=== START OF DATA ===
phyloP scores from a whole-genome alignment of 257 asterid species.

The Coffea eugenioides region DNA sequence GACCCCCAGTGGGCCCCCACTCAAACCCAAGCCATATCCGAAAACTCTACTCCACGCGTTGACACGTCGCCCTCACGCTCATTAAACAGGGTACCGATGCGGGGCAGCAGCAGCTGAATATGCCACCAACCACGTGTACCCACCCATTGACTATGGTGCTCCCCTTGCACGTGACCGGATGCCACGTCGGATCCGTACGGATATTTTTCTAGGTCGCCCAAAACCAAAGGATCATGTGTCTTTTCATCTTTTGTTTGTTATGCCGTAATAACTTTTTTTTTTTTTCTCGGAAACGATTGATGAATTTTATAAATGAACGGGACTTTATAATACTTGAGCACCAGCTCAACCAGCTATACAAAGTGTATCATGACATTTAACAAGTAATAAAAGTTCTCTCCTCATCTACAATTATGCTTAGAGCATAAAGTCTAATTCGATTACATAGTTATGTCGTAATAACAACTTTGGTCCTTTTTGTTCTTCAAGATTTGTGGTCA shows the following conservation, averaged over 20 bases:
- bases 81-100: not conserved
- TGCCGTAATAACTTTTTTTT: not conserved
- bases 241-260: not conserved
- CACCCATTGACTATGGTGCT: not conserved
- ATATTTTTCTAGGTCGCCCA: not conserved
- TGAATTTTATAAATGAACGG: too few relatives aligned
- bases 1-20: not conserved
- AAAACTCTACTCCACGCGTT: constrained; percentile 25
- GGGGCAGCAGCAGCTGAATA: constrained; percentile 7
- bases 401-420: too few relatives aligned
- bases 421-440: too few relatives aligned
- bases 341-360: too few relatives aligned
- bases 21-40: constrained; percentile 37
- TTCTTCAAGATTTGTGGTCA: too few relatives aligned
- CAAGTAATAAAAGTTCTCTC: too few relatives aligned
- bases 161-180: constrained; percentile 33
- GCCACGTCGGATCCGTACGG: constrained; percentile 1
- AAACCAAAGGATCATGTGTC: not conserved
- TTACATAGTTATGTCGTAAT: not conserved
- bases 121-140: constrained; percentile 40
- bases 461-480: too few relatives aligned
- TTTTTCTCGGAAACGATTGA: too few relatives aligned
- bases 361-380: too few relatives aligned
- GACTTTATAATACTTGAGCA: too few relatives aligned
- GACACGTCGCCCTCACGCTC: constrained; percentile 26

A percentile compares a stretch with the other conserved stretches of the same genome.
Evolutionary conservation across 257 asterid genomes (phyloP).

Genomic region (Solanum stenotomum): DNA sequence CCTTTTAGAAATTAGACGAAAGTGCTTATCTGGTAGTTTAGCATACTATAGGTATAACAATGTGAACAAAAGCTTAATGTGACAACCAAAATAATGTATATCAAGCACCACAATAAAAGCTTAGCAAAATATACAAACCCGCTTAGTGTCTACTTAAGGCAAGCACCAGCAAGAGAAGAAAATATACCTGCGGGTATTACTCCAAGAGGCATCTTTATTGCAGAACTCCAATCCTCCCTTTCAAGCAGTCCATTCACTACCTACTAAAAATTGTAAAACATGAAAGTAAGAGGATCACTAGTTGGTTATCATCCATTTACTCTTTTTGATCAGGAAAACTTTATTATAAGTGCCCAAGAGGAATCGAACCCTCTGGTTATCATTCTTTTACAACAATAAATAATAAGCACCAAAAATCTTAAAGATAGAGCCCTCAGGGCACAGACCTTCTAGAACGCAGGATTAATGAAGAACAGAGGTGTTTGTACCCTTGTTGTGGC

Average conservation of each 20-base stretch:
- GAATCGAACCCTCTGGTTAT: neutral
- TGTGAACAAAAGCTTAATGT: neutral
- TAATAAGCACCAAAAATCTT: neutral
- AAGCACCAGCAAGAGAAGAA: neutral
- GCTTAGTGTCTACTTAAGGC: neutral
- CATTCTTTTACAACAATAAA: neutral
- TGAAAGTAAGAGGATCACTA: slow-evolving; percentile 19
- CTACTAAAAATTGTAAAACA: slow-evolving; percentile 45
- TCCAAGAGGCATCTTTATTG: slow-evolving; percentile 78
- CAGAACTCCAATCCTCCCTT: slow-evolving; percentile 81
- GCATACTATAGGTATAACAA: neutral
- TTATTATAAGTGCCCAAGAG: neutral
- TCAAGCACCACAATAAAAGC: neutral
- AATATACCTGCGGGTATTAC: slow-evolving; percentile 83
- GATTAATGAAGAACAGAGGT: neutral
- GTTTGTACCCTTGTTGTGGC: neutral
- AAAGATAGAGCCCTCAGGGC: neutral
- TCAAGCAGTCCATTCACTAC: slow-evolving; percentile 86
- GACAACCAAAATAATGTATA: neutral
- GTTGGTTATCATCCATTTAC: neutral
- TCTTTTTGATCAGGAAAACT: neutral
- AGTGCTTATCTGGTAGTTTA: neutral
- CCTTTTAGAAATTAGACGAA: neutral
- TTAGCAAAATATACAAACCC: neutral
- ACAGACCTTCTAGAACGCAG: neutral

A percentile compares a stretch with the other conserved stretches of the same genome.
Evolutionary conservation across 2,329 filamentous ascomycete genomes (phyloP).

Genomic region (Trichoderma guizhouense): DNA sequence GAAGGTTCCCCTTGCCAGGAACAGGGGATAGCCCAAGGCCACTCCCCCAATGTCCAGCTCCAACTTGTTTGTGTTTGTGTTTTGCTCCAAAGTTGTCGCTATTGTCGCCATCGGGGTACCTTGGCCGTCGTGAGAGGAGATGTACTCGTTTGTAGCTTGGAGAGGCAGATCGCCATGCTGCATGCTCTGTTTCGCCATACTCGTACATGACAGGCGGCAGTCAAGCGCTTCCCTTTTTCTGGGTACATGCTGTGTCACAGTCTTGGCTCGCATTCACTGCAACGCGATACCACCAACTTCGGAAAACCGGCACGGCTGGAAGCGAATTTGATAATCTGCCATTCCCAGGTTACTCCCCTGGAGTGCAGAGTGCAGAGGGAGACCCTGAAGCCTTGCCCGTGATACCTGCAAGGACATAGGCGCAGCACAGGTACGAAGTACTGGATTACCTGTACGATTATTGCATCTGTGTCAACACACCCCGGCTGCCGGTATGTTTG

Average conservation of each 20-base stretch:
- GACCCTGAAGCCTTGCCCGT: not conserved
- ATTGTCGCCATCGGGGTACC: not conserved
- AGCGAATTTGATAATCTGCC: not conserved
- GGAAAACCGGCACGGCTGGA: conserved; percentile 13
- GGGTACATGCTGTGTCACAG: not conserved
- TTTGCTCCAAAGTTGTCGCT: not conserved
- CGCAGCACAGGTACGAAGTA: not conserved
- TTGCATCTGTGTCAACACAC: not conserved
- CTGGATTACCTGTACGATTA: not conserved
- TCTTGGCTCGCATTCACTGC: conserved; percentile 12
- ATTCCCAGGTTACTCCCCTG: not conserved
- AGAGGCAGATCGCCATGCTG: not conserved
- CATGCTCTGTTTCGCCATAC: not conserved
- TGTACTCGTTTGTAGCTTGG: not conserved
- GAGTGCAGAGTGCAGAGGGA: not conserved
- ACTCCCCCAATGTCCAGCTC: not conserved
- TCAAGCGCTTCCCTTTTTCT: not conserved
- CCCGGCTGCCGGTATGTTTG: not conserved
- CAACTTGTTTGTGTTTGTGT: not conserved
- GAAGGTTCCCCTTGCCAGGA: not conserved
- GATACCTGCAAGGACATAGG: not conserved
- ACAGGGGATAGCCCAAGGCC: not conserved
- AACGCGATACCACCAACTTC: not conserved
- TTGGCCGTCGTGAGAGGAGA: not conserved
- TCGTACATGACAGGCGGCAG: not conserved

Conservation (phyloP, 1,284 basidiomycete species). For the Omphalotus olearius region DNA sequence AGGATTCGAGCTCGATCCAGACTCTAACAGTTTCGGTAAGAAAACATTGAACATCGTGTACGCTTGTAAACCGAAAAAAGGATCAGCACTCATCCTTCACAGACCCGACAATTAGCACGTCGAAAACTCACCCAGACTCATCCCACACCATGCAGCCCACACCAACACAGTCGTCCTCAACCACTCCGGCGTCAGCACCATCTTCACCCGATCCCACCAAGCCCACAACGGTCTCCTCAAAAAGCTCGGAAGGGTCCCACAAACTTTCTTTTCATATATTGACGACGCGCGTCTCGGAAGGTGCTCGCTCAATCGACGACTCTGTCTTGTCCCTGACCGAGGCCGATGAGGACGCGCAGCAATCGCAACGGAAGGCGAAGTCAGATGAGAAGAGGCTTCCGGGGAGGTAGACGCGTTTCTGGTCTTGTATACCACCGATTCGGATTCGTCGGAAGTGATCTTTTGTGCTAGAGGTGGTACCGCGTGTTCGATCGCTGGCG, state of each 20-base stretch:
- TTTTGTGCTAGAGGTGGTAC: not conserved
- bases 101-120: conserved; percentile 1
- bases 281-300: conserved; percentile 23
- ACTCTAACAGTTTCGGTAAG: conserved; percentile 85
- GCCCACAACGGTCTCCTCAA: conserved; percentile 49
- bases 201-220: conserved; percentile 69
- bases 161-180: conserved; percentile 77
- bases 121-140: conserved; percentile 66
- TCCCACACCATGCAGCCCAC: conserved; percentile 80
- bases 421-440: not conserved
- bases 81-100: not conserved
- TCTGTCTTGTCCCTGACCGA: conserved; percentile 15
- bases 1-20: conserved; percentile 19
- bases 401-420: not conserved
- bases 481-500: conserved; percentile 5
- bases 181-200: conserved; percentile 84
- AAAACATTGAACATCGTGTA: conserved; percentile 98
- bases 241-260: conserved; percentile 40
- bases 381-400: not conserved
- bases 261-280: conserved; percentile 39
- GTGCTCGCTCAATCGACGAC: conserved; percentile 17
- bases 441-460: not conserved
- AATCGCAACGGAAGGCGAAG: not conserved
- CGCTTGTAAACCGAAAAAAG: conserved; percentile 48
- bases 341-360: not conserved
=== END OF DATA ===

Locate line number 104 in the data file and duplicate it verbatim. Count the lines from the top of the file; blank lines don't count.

- bases 241-260: conserved; percentile 40